Synonyms and other taxonomic changes
This common and widely distributed species has been called "Derobrachus geminatus", but examination of type specimens revealed that the true geminatus refers to a much less common species we have called "Derobrachus forreri" (Santos-Silva, 2007). Rules of nomenclature require that the name geminatus be applied to the less common species (with forreri as a synonym), leaving the common species without a name.
Derobrachus hovorei Santos-Silva is the new name given to this species, which can be distinguished from true D. geminatus (formerly D. forreri) by its more weakly striolate antennae.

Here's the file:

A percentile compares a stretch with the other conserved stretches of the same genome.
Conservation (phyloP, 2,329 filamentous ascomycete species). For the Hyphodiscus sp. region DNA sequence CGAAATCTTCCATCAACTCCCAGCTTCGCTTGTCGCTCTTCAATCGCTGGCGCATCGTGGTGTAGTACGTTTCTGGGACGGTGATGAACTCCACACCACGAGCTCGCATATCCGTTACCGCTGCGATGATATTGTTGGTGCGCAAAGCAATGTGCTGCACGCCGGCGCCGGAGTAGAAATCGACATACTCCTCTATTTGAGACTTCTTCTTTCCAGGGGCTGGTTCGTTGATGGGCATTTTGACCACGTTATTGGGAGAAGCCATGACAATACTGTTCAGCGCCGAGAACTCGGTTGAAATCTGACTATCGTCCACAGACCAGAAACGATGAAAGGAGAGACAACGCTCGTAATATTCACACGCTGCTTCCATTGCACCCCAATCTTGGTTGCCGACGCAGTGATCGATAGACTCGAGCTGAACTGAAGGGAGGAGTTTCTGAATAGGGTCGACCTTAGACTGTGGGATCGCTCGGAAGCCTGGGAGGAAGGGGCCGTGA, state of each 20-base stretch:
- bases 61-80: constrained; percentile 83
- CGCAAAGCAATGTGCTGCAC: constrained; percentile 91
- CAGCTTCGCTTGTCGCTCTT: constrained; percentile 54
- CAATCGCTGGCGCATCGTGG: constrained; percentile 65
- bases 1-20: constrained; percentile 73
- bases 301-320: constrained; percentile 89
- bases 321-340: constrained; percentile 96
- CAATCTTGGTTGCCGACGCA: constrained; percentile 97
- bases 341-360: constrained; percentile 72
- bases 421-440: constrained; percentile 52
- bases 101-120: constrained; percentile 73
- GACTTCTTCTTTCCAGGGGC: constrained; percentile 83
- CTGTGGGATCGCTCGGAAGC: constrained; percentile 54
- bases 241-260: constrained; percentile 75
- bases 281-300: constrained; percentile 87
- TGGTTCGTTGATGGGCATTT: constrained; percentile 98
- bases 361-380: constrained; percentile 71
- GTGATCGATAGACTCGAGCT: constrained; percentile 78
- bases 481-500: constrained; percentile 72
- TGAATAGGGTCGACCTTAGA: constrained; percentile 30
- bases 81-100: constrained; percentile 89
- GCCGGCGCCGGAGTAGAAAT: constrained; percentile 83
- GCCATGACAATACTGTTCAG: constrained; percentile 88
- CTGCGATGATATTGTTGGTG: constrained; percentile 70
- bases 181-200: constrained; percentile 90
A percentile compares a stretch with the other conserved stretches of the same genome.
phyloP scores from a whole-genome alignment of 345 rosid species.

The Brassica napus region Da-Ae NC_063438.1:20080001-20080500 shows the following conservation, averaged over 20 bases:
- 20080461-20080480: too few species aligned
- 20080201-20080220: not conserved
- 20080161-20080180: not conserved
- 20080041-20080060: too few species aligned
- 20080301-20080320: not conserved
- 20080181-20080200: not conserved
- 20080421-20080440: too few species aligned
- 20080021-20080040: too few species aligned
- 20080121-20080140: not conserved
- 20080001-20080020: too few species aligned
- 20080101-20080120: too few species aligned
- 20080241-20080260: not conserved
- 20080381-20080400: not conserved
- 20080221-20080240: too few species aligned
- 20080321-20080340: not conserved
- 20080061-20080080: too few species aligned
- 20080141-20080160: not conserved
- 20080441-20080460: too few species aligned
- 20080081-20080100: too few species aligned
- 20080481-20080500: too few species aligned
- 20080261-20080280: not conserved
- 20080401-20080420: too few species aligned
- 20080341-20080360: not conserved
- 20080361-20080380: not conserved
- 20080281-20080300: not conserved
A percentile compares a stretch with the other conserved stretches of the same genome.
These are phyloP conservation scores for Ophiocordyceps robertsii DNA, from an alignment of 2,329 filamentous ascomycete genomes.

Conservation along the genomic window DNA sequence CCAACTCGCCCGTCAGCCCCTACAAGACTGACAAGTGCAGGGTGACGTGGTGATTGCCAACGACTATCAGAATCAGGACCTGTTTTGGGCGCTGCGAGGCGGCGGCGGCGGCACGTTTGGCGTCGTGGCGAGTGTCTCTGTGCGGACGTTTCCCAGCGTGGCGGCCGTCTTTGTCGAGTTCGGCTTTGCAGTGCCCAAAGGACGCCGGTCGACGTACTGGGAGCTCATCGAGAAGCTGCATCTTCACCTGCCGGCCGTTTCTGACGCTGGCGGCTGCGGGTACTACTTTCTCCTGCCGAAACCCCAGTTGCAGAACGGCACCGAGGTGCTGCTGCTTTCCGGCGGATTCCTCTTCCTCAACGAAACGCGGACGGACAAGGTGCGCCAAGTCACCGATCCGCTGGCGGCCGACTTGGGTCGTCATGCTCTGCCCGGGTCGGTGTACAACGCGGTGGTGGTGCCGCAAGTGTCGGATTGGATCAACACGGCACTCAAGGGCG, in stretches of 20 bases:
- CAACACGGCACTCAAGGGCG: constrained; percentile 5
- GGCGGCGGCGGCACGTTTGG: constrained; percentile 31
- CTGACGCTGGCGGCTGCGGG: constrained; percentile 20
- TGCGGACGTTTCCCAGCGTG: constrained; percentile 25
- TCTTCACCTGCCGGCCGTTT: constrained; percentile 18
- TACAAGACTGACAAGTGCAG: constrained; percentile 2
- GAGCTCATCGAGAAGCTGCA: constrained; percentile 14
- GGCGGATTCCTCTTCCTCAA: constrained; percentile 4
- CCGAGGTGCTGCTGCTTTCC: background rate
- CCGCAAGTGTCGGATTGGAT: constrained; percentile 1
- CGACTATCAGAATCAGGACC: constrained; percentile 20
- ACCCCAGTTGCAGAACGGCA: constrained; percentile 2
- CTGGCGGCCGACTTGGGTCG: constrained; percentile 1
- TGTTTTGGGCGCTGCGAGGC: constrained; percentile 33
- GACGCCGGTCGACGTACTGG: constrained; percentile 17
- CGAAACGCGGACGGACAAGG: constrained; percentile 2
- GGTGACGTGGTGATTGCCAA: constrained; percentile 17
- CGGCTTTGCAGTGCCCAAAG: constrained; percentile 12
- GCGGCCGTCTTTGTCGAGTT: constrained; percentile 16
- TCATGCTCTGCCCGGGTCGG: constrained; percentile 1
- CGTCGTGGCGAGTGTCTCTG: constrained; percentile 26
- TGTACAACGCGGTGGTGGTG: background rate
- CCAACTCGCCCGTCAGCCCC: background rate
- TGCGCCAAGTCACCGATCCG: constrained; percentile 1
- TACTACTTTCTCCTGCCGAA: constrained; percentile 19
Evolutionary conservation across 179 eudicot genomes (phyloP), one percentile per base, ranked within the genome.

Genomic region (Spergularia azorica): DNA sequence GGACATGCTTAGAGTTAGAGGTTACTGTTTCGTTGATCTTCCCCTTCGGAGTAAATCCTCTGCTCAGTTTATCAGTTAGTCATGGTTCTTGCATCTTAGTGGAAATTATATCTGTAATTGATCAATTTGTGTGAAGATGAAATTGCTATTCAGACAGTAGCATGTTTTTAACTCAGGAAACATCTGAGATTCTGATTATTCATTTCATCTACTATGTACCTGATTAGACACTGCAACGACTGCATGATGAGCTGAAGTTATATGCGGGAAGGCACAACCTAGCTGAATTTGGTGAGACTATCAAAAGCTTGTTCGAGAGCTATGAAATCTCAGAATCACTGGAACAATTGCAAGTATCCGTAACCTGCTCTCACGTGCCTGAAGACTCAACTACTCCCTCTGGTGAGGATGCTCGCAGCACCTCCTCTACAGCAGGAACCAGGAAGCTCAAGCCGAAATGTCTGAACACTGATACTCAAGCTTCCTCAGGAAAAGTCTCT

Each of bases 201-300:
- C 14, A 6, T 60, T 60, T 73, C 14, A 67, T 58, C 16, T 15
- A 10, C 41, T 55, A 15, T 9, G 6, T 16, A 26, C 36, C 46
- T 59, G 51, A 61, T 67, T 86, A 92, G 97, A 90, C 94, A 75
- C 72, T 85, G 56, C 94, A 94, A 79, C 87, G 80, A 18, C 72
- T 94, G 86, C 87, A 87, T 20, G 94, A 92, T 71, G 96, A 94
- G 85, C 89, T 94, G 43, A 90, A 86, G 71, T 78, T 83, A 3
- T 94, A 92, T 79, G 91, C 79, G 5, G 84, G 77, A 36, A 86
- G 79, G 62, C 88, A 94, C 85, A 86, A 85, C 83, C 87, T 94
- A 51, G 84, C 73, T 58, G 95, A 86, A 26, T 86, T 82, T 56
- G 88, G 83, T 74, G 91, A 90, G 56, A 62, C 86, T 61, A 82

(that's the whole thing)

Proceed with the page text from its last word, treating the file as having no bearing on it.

Syn: Derobrachus geminatus LeConte
Syn: Derobrachus forreri Bates
Length, exclusive of mandibles, 54-66 mm
upland sp. asso. w/ mesquite and paloverde (Hovore et al. 1987)
mostly: Jun-Aug (BG data)
Larvae feed on roots of living trees: Populus, Quercus, Prosopis, Ulmus, Parkinsonia, Morus, Citrus, Vitis (Hovore et al. 1987)
attracted to lights (Hovore et al. 1987)
Chemsak, J.A. & E.G. Linsley. 1977. Review of the Species of Derobrachus
Audinet-Serville Occurring in the United States (Coleoptera: Cerambycidae). Journal of the Kansas Entomological Society 50(4): 508-514. First Page
Hovore, F.T., R.L. Penrose & R.W. Neck. 1987. The Cerambycidae, or longhorned beetles, of southern Texas: a faunal survey (Coleoptera). Proceedings of the California Academy of Sciences, 44(13): 283-334, 20 figs.
Santos-Silva, A. 2007. Revisao do genero Derobrachus Audinet-Serville, 1832 (Coleoptera, Cerambycidae, Prioninae). Arquivos de Zoologia, 38(1): 1-94.
Vogt, B.G. 1949. Notes on Cerambycidae from the Lower Rio Grande Valley, Texas. Pan-Pacific Entomologist 25(3): 137-144; (4): 175-184.
- Arizona-Sonora Desert Museum